Maya Archaeology - This site is loaded with resources and free downloads. Information on Mayan ethnobotany and ethnozoology, iconography, ceramics, architecture, and epigraphy. Of special interest are the 3D views of the Copan Museum in Honduras.
Mayan Architecture [Archive] - Archaeologists have identified several Mayan architectural styles that help them place the Maya geographically as well as temporally.
Mayan Arithmatic - This site includes three pages of Mayan arithmatic discoveries and systems. Place values, symbol for zero, and addition are included.
Mayan Art and Architecture - A curriculum page by Carlisle Public Schools. The Maya were one of the few civilizations where artists attached their name to their work.
Maya Art Collection - from Jay Kislak Foundation (5 pages of images). Ceramics, stone and more. Great figurative pieces.
Maya Calendar - This site has information on their calendar and their use of mathematics.
Maya Civilization - This site by Crystalinks has a lot of information of Mesoamerica.
Maya Initiative - This is Getty's Conservation Institute that includes many images of their architecture as well as conservation projects to save ancient artifacts and buildings.
Mayan Symbols - This page is useful when incorporating Mayan symbols into art work.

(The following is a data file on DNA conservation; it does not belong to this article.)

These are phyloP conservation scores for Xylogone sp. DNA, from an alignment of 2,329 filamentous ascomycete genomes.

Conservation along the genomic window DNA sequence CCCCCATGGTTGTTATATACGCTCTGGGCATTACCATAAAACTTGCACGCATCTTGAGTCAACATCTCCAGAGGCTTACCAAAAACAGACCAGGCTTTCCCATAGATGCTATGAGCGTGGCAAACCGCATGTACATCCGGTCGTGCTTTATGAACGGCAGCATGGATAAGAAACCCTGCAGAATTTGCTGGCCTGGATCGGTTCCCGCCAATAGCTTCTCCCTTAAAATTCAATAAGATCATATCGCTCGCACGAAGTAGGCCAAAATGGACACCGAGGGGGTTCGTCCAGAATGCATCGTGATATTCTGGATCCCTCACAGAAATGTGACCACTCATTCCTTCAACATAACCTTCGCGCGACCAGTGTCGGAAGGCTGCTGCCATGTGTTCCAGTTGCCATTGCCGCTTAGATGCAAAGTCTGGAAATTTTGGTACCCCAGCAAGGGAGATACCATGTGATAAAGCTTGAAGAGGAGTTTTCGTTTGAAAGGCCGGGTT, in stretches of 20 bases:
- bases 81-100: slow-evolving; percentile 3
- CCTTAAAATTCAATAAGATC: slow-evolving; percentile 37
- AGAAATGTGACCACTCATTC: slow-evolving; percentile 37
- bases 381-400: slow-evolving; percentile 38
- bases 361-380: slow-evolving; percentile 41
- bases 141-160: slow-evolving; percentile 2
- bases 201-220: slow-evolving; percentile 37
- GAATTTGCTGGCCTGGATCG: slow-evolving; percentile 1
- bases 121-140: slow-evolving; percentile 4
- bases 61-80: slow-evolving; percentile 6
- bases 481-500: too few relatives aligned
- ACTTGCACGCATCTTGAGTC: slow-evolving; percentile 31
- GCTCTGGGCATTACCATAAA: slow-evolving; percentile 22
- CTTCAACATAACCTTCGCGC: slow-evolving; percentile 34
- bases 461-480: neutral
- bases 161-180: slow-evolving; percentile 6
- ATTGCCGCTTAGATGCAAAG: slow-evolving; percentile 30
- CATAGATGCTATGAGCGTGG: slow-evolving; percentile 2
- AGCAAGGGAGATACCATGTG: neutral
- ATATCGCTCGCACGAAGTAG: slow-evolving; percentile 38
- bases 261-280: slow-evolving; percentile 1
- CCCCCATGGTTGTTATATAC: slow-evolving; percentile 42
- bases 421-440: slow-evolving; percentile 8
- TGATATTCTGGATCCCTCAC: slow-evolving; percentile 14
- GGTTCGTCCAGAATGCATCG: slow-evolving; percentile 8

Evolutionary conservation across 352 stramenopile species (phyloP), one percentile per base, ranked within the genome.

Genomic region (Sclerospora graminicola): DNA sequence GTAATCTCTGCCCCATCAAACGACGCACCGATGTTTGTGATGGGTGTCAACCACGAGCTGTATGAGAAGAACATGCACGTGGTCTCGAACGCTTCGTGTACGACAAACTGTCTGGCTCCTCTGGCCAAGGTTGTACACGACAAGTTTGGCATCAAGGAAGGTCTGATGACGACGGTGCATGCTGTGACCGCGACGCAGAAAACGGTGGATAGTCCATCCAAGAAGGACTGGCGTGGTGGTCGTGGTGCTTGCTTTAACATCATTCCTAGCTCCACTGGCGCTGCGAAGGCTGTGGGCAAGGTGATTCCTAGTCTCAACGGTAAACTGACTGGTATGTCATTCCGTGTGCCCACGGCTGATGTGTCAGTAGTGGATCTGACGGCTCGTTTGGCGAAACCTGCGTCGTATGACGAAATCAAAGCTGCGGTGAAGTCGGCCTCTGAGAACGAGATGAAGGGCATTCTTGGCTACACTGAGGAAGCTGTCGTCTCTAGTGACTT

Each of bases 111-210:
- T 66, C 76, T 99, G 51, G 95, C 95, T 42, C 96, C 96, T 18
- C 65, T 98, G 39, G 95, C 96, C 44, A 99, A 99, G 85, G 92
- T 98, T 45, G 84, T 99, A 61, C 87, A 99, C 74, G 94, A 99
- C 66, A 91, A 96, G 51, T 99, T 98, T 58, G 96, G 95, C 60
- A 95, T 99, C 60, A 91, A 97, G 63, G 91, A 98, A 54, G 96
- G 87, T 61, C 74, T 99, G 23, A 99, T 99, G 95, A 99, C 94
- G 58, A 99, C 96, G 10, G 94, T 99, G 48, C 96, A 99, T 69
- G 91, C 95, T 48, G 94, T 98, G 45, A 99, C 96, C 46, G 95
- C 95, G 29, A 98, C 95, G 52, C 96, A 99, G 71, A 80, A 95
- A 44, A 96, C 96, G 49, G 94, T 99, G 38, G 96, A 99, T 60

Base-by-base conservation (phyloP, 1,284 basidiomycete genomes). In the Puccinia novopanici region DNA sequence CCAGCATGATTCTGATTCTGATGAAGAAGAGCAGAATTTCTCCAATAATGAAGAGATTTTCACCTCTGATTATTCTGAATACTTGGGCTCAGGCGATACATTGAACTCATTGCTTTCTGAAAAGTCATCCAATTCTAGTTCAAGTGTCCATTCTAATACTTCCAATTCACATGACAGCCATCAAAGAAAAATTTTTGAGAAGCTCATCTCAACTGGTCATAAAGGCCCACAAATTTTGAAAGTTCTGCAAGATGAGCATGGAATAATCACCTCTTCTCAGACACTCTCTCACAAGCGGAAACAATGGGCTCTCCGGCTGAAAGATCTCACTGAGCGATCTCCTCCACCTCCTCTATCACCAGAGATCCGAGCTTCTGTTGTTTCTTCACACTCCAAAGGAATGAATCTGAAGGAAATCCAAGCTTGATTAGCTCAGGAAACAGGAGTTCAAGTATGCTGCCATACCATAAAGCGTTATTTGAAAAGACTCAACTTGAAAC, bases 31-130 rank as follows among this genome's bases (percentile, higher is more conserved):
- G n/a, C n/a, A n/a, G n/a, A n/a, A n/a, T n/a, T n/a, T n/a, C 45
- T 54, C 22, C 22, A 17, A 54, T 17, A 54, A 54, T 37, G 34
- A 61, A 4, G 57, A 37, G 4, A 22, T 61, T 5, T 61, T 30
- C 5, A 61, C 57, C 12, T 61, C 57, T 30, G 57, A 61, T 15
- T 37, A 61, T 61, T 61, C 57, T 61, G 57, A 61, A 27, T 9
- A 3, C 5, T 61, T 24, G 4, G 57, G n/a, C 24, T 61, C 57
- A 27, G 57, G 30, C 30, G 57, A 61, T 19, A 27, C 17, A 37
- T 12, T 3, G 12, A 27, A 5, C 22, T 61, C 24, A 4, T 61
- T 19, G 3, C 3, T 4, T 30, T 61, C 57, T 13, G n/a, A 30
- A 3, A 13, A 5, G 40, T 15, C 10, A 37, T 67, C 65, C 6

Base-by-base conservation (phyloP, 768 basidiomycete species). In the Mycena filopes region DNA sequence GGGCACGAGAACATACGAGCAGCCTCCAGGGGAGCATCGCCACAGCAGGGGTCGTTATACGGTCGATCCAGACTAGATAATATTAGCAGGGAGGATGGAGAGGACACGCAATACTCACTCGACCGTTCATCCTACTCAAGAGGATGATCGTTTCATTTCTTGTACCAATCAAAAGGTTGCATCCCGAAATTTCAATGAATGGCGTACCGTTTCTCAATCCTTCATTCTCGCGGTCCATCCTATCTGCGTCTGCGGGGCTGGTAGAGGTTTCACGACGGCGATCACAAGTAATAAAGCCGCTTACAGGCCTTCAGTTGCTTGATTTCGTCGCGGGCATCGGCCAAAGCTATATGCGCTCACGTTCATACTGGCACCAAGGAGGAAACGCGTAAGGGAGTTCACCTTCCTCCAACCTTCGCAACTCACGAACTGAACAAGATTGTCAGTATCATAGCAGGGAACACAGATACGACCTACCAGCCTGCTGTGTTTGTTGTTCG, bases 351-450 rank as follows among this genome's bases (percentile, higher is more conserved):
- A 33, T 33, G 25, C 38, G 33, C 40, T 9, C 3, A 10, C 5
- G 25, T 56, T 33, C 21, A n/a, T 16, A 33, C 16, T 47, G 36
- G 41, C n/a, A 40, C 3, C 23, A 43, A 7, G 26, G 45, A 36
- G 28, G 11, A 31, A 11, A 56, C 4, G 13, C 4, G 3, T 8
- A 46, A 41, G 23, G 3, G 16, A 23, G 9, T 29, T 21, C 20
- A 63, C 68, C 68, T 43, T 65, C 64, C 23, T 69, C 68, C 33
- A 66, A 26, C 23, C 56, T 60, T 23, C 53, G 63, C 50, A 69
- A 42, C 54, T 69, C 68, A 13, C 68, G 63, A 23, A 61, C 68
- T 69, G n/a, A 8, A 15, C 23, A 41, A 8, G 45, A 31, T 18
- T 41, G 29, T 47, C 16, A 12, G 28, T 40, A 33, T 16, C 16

The Maya - This site includes information on their gods, agriculture, diet, and architecture.
Mayan Ceramics [Archive] - With pictures of Mayan ceramics that portray deities, ball games and other events of Mayan life.
Maya Civilization - This site is by the Canadian Museum of Civilization. It includes sections on architecture, sculpture, and landscape. Although many of the images are small, you get a good idea of the breadth of Mayan heritage. See also their fantastic Mayan exhibit and Mystery of the Maya.
Mayan Civilization - This is hosted by Indians.org, a Native American website. The page includes a nice summary of the culture and art.
Maya Civilization, Past and Present - This site is one of the first Mayan sites on the internet. It includes sections on culture, language, numbers, maps, environment, curriculum and science.
The Mayan Civilization and Cities - This site includes the research of Luis Dumois, a student of the Maya, their history, culture and artifacts.
The Mayan Creation Story [Archive] - The Real Time player portion of this page no longer works on the Internet Archive but you can still read the stories.
Mayan Folktales - These tales were told by a famous Q'anjob'al storyteller from San Miguel Acátan, Huehuetenango, Guatemala.
Mayan Gods and Mythology (Archive) - This site has a comprehensive alphabitized list of the Mayan gods and a description of each. Also see their Xibalba of the Maya page (Archive).
The Mayas - This page includes Mayan literature, poems, books, and stories.
The Mayas [Archive] - This site has more cultural information on economy, agriculture, religion and images.